And that’s a wrap!

Well, there has been some good excitement since my last entry from the trailer compound – so get ready! I can let you know ahead of time that I’ve made it on the flight home. The 45 minute delay for my flight from Iqaluit to Ottawa almost had me screaming (I felt like I had been through my share of delays, and all out cancellations in the past 2 weeks). But a few deep breaths and the complementary service en route to Ottawa all help!

Starting from where I left off makes the most sense. We got out of our DEW line camp just as a bout of violent flu was starting to make the rounds. So Mike and I dodged that bullet. We made our way back to Qikiqtarjuaq that Thursday evening, and our favourite (it was charming, but actually the only option) hotel. I actually had a welcoming party at the airport – being met with hugs and helping hands was certainly uplifting. Dinner was even on the table when we walked through the hotel doors. The hotel manager/cook and the long staying guests were family by the end of the trip and were such good sports dealing with our erratic departure and landing times, and waited through the ‘one-more-hour’ saga for days on end with us.

Friday morning brought clear skies to Qikiqtarjuaq, which I have learned is not known for its sunny weather, but does tout itself as the best place to watch icebergs in the world. I can attest to many cool, shapely bergs floating by town with the tides. Too bad our destination berg couldn’t be delivered to us this way! We’ve learned by this point that you don’t give up good weather days in the Arctic (many were squandered earlier in the expedition trying to get logistics settled between the boat, its crew and the iceberg previously). Our calls to the ship in the morning had us playing the ‘one more hour’ game, once again. By mid-day, we decided to make a go at it. Conditions had been steadily getting better there, and we hoped by the time we made it, the fog would have cleared and made way for brilliant blue skies and buzzing helicopters. Of course, right at our point of no return during the flight (right over that northern Bermuda Triangle, I swear), we got the call that the conditions were actually deteriorating. So we set down on a true piece of tundra and gave them that one more hour, while Mike poured in our reserve Jerry cans of fuel and I watched for any meandering curious Arctic creatures (specifically of the Ursus genre).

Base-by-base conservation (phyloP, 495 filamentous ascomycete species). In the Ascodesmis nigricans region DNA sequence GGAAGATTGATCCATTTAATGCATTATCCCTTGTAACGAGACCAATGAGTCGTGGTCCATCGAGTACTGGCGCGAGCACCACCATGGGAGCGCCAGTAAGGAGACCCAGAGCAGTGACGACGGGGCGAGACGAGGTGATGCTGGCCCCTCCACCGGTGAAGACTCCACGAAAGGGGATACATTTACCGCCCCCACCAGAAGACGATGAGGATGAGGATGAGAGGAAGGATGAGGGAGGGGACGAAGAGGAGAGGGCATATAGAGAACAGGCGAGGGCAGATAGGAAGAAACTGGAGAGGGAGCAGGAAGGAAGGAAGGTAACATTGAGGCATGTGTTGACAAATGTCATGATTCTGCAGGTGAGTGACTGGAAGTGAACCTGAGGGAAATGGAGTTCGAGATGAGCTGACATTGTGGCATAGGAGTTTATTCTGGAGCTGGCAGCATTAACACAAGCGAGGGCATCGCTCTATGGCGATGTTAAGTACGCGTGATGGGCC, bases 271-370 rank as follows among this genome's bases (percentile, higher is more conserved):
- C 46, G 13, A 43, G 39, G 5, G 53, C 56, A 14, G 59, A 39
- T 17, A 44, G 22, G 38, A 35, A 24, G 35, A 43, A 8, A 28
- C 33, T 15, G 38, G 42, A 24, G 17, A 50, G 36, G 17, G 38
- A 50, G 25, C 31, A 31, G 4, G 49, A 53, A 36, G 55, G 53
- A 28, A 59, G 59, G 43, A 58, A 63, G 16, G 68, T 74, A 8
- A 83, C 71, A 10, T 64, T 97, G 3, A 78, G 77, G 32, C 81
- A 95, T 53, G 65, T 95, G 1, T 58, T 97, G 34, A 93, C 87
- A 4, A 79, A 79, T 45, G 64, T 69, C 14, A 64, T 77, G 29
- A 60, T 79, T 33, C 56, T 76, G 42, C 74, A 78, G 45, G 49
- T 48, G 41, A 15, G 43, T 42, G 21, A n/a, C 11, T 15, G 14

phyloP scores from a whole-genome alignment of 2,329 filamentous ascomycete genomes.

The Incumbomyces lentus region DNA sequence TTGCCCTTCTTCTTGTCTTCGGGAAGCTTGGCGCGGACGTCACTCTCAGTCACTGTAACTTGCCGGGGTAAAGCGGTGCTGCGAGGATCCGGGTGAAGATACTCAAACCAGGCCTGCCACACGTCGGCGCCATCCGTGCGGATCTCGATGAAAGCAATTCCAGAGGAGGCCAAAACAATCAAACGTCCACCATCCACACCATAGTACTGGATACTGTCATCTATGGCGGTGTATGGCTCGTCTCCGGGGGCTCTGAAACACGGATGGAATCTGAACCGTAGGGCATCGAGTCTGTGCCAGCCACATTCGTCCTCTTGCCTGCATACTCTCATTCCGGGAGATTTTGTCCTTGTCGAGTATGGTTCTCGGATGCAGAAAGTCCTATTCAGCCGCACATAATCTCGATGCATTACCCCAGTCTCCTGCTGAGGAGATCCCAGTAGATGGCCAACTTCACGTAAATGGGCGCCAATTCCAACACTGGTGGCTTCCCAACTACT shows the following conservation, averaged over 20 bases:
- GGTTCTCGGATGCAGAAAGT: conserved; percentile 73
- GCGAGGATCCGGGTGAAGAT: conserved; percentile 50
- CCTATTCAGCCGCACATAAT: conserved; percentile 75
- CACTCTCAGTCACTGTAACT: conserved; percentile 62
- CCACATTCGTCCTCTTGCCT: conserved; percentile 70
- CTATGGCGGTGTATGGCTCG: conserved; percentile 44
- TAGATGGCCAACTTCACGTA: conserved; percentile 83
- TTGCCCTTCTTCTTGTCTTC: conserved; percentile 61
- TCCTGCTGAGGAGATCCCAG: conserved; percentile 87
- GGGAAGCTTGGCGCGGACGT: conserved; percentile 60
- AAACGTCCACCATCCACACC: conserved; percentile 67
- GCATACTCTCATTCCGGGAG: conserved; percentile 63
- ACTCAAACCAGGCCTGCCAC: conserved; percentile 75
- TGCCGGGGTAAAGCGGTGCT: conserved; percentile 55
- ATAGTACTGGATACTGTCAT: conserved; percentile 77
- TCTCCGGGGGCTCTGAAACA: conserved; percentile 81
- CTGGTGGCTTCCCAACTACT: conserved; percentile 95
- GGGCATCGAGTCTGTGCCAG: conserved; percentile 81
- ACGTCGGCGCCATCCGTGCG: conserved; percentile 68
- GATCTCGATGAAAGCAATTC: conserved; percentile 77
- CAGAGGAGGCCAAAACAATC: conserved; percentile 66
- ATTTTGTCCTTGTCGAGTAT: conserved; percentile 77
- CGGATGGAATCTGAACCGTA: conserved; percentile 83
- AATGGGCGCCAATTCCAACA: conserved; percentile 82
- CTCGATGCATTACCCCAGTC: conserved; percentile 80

This stop was especially hard on the heart – we were only a 30 minute flight away from this tease of an iceberg and were able to actually see it in the air. When we called in and the discussion lead to a ‘let’s try it’ – it was all systems go. Mike and I jumped into our immersion suits for our longer flight above the water and it was lift off. At this point, we did not have enough fuel to get us back to Qikiqtarjuaq, where we started 2 hours earlier. It was iceberg or bust.

As we closed in, we were able to see that the ice island was actually creating its own micro-weather system. The cold ice, warmer sea, and light winds combined to create a circle of low lying fog. The skies directly above the berg were more or less clear, while the ship and those calling the shots, were in the midst of fog dense enough to cause close to zero horizontal visibility.

As corny as it sounds, it is hard for me to describe all of the feelings I had at this point. Excitement – for sure – at finally seeing this ice. I am close to calling it ‘my’ ice – though it really isn’t. I have come fairly attached to these over the months (which became fairly apparent when I was somewhat appalled by the suggestion of a woman at a presentation I gave to blow the ice islands up if they ever became a threat to offshore equipment). Relief too – since we had been attempting to get there for 9 straight days. But the whole thing was a bit taunting since I knew that I was not going to be given any time to do any of the work that I had prepared for. All of the time and effort put into prepping equipment, prepping myself, submitting permit applications, and on and on…was certainly in the back of my head. I have been warned repeatedly, that this is the nature of field work. Arctic field work, on top of that. I guess it was my time to experience the trials of the northern researcher for myself. A good lesson, undoubtedly.